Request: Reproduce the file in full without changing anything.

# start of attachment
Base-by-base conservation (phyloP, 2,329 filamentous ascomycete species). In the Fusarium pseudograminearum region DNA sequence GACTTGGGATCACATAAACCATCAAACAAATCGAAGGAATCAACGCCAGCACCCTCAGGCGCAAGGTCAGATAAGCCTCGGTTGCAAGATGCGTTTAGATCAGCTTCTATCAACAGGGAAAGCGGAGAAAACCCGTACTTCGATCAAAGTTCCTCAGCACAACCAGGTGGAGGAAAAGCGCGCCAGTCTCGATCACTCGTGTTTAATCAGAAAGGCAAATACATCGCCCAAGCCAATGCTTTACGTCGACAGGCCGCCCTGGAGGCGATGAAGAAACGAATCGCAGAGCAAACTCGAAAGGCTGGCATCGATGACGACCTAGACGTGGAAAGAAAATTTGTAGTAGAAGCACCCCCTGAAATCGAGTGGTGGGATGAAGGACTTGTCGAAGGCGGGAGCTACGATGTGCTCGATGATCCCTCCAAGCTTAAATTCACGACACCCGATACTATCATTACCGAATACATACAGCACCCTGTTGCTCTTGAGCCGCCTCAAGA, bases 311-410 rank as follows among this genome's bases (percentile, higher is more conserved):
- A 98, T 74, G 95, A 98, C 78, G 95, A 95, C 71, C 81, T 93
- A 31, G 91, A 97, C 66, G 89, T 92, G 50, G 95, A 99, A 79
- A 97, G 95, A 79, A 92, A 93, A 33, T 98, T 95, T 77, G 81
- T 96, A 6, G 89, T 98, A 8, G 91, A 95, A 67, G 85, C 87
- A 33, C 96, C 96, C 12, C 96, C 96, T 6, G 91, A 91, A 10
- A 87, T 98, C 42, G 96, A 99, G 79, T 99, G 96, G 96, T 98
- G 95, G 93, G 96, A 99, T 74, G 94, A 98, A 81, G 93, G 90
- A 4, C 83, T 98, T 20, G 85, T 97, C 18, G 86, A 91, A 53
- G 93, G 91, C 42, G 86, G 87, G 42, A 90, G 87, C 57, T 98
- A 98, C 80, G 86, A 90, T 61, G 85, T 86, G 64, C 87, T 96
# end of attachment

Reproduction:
Base-by-base conservation (phyloP, 2,329 filamentous ascomycete species). In the Fusarium pseudograminearum region DNA sequence GACTTGGGATCACATAAACCATCAAACAAATCGAAGGAATCAACGCCAGCACCCTCAGGCGCAAGGTCAGATAAGCCTCGGTTGCAAGATGCGTTTAGATCAGCTTCTATCAACAGGGAAAGCGGAGAAAACCCGTACTTCGATCAAAGTTCCTCAGCACAACCAGGTGGAGGAAAAGCGCGCCAGTCTCGATCACTCGTGTTTAATCAGAAAGGCAAATACATCGCCCAAGCCAATGCTTTACGTCGACAGGCCGCCCTGGAGGCGATGAAGAAACGAATCGCAGAGCAAACTCGAAAGGCTGGCATCGATGACGACCTAGACGTGGAAAGAAAATTTGTAGTAGAAGCACCCCCTGAAATCGAGTGGTGGGATGAAGGACTTGTCGAAGGCGGGAGCTACGATGTGCTCGATGATCCCTCCAAGCTTAAATTCACGACACCCGATACTATCATTACCGAATACATACAGCACCCTGTTGCTCTTGAGCCGCCTCAAGA, bases 311-410 rank as follows among this genome's bases (percentile, higher is more conserved):
- A 98, T 74, G 95, A 98, C 78, G 95, A 95, C 71, C 81, T 93
- A 31, G 91, A 97, C 66, G 89, T 92, G 50, G 95, A 99, A 79
- A 97, G 95, A 79, A 92, A 93, A 33, T 98, T 95, T 77, G 81
- T 96, A 6, G 89, T 98, A 8, G 91, A 95, A 67, G 85, C 87
- A 33, C 96, C 96, C 12, C 96, C 96, T 6, G 91, A 91, A 10
- A 87, T 98, C 42, G 96, A 99, G 79, T 99, G 96, G 96, T 98
- G 95, G 93, G 96, A 99, T 74, G 94, A 98, A 81, G 93, G 90
- A 4, C 83, T 98, T 20, G 85, T 97, C 18, G 86, A 91, A 53
- G 93, G 91, C 42, G 86, G 87, G 42, A 90, G 87, C 57, T 98
- A 98, C 80, G 86, A 90, T 61, G 85, T 86, G 64, C 87, T 96